ASHKELON, southern Israel — At 7:37 p.m. on Tuesday evening, the sun slipped below the horizon at Delilah Beach in Ashkelon, orange and purple hues reflected in the clouds above a calm sea. My “Red Alert” cell phone app hadn’t moved since 7:59 a.m., and the 72-hour ceasefire had held almost 12 hours.
As the evening turned to darkness on the first quiet day in nearly six weeks, it felt like the entire city of Ashkelon let out a big sigh of relief.
Archie’s, a restaurant and pub with a seaside view next to Delilah Beach, opened on May 25 of this year, just a few weeks before the three Israeli teenagers were kidnapped.
“We had an amazing beginning of the summer; we heard all the different languages of tourists: Finnish and German and French and Russian and English and Hebrew. It was just the start of the tourism season and we couldn’t believe how big tourism was here in Ashkelon,” said Ido Ozeri, 27, one of the bar owners.
“It seemed like a promising summer. But all of this changed in just one day. It became like Sodom and Gomorrah here with all the sirens and rockets. We went from a pastoral quiet sea view to literally terrorists coming out of the water.”
At the beginning of Operation Protective Edge, as five Hamas commandos tried to storm the beach near Kibbutz Zikim, 10 kilometers south, Ozeri was working a shift when a group of policemen ran toward the bar from the direction of the beach. “You have to close immediately,” the policemen said. They shut down all the bars and restaurants on the beach for the night.
Archie’s stayed open for most of the operation, but had barely any customers. Ozeri said he has no idea how to calculate the loss since the bar doesn’t have a previous season to compare to, which could hinder the process of getting compensation from the government. “The long-term damage could reach millions of shekels,” he said. “And the worst part is [war] could break out again at any moment.”
Israeli journalist Noga Tarnopolsky, who writes for the Global Post, visited Archie’s in the beginning of the operation and wrote a story about the bar and other businesses in Ashkelon struggling to survive during a summer of constant rockets.
One of her readers, an Israeli-American working in New York, read the story and was inspired to throw a party at Archie’s for Ashkelon residents, to express solidarity with the residents from the south and help a struggling business.
Yigal Rechtman is a forensic accountant originally from Kibbutz Tzora near Beit Shemesh. He recalled visiting Israel from the United States in the summer of 2001, at the height of the Second Intifada, and being cooped up with his children in his parents’ home because they felt like they couldn’t go out to restaurants or cafes. He returned with his family to New York on September 10, 2001, just a day before the World Trade Center attack. After 9/11, New Yorkers also launched campaigns to help out downtown restaurants and bars, which were struggling to attract customers in the aftermath of the terror attacks and amid concerns about air quality in downtown Manhattan.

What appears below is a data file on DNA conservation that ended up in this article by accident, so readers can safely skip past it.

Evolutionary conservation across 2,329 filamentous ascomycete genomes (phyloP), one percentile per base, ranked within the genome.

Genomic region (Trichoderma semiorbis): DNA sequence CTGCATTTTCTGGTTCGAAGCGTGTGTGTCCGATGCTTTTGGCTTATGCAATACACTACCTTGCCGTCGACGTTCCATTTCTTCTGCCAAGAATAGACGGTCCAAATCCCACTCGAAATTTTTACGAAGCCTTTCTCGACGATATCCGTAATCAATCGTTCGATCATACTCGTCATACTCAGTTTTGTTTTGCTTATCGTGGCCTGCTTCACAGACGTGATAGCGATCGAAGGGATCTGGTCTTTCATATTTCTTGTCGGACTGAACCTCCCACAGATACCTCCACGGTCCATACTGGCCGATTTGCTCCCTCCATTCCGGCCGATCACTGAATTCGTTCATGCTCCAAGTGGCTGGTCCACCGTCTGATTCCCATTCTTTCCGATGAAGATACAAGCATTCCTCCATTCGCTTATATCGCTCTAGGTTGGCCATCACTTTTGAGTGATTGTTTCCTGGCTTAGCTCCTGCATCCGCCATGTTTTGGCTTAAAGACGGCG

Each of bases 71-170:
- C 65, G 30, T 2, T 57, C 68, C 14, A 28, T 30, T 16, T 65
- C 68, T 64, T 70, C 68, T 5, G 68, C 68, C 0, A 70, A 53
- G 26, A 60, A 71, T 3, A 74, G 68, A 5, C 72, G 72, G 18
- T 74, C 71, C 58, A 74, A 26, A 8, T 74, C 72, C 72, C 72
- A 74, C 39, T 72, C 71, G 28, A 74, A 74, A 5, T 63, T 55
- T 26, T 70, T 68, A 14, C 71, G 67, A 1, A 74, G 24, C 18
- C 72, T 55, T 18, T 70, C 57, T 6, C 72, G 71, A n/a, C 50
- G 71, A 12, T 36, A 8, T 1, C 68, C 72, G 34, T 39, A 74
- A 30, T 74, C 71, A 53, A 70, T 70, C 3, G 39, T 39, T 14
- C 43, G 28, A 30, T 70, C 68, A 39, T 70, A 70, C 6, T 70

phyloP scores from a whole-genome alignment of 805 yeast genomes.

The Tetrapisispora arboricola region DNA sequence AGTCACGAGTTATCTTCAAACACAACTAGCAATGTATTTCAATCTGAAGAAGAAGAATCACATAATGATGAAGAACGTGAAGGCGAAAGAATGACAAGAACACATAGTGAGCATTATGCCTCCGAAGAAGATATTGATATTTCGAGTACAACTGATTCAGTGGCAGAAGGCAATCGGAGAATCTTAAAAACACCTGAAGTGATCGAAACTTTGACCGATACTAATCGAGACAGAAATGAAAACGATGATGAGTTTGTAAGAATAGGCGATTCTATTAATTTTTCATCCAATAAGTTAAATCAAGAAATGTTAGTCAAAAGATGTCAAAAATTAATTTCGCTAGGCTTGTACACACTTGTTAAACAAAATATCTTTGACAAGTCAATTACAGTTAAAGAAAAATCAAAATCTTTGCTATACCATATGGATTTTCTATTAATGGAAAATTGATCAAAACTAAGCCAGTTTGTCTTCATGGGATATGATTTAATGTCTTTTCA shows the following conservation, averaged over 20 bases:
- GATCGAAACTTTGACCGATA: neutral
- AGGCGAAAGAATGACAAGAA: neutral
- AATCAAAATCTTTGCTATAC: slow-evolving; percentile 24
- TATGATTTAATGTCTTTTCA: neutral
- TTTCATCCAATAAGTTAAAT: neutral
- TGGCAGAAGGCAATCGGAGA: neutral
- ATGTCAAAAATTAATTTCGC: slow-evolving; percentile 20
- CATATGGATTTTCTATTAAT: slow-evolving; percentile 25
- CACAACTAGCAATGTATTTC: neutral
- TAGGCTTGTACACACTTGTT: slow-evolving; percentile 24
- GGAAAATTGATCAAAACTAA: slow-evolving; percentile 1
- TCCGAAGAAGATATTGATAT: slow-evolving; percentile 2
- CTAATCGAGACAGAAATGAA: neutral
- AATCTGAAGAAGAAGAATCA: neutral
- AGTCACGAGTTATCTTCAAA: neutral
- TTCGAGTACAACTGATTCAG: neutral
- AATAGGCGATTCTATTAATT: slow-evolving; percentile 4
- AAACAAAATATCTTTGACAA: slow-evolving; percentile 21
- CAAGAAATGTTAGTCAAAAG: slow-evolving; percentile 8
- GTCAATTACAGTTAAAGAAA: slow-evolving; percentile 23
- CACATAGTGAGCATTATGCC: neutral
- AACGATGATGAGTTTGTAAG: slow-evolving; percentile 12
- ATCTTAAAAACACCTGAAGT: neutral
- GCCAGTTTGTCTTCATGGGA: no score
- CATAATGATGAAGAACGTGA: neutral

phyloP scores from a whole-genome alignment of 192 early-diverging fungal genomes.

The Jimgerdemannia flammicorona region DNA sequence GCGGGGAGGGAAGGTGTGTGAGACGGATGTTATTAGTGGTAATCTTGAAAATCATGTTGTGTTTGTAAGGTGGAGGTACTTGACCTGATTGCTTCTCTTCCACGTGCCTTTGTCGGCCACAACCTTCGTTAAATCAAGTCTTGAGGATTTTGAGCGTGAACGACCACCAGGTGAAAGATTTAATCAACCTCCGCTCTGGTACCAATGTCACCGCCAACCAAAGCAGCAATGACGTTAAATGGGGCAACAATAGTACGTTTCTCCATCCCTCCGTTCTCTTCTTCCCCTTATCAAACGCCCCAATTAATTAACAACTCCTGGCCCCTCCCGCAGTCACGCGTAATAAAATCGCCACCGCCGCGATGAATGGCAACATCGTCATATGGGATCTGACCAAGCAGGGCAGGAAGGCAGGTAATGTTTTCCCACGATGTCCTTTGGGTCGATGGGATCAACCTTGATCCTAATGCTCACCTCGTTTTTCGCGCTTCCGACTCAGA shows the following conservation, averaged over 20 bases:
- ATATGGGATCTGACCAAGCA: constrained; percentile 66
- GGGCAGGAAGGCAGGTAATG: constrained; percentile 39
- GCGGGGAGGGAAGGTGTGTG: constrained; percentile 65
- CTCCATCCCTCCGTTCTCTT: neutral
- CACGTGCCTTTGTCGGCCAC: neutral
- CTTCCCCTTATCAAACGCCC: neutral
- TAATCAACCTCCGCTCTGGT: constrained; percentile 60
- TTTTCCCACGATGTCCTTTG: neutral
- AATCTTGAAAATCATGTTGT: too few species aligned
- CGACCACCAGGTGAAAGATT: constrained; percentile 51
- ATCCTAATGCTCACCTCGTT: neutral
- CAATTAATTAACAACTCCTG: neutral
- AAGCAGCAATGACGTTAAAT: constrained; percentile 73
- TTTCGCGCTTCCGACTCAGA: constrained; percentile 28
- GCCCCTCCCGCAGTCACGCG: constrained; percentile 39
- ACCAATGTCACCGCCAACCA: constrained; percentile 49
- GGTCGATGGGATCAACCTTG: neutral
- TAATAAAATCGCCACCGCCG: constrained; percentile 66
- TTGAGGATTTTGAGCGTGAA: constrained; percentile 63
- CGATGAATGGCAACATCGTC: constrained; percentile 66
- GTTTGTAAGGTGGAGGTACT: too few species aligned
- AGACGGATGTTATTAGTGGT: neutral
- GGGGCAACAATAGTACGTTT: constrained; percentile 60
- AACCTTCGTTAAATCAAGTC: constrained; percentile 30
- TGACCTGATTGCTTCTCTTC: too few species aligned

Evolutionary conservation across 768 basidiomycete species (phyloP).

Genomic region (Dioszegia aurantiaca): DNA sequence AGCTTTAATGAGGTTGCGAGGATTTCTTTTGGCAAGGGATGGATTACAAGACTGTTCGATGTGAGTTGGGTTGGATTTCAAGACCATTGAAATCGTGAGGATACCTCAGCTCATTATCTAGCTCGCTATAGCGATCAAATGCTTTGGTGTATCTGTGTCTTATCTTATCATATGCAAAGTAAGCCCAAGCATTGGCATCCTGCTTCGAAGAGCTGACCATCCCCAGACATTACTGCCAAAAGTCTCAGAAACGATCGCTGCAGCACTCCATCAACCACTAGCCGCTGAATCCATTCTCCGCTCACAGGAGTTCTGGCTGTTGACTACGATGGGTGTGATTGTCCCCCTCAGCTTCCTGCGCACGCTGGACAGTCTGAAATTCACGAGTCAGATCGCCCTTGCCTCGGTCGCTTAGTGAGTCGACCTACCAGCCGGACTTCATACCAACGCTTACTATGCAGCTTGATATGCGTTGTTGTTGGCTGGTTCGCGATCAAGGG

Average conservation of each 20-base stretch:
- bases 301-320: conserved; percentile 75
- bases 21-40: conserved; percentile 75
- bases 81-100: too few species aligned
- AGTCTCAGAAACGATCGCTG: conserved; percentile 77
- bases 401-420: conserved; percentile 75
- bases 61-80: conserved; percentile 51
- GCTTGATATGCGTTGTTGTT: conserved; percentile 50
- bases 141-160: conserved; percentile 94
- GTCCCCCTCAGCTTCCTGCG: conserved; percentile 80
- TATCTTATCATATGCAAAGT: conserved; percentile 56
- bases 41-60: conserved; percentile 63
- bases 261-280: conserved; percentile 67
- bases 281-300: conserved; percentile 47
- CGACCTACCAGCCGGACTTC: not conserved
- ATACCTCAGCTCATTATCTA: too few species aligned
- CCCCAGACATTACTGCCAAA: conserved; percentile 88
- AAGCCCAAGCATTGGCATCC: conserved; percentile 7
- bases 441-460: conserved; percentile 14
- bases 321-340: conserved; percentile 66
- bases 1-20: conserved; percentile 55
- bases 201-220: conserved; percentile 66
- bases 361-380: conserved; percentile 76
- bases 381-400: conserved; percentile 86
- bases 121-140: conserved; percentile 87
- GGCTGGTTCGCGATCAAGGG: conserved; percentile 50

“If you stay holed up in your house, in some respect, they have won whether or not they hit you with a rocket, because you’re a prisoner in your own house,” Rechtman said on Tuesday.
So Tarnopolsky put Rechtman in touch with Ozeri. Rechtman called and said he wanted to pay for a party for Archie’s customers. Ozeri thought it was a joke.
“I thought, let’s find a way to give people an incentive [to get out of the house],” said Rechtman. “There’s a military battle with its own risks and tactics, and there’s a civilian war – not a civil war – where civilians want to help. This is really sending a message, it’s a big f- you to the terrorists.”
Rechtman donated $1,000 for an open bar tab for the night. The party was called for Tuesday evening regardless of the political situation, to give Ashkelon residents some free beers despite the rockets and help Archie’s attract customers.
But when the ceasefire came into effect, and stayed relevant for 12 hours, the party took on an altogether different vibe, one of celebration, gratitude, even liberation from fear and worry. Ozeri publicized Rechtman’s open bar tab on the Archie’s Facebook page, but most people came because it was time to loosen up after six weeks of functioning in emergency mode.
Customers poured into the bar starting around 9 p.m. – teenage girls barely over 18 wearing short shorts, soldiers still in uniform with dust on their boots, families, older couples, everyone sitting outside for the first time without glancing around to ascertain the closest protected space in case of a Red Alert siren. A puppy that the bar had adopted during the operation ran between peoples’ feet, begging for scraps. The bartenders argued whether his name was “Tzuk” or “Eitan,” since “Tzuk Eitan” is the Hebrew name of Operation Protective Edge.
Ozeri wove between the tables filled with customers, laughing and talking, offering trays of free shots: whiskey and arak and a special from the bar made with fresh strawberries and vodka. Beers, at least for the first hour, were on the house.
It was a welcome change. After six weeks of feeling like my entire body was tense and coiled, waiting for the next tragedy, jumping every time the cellphone rang, hunched over the computer obsessively checking the news or social media, Tuesday night was the first time I sat out under the stars on a perfect Israeli summer night and let everything go – the stress, the heartbreak, the uncertainty.
Who knows what the ceasefire will bring, or if the quiet will last beyond this night. For now, the alcohol was flowing, people were finally relaxing, and the bar was as full as Ozeri hoped it would be when he opened 10 weeks ago, which feels like a lifetime.
“I’m a big beer fan,” Rechtman said, as he raised a glass of Negev Pale Ale. “Archie’s is a vehicle to send a message: We’re alive, we’re well, and we’re going to have another beer.”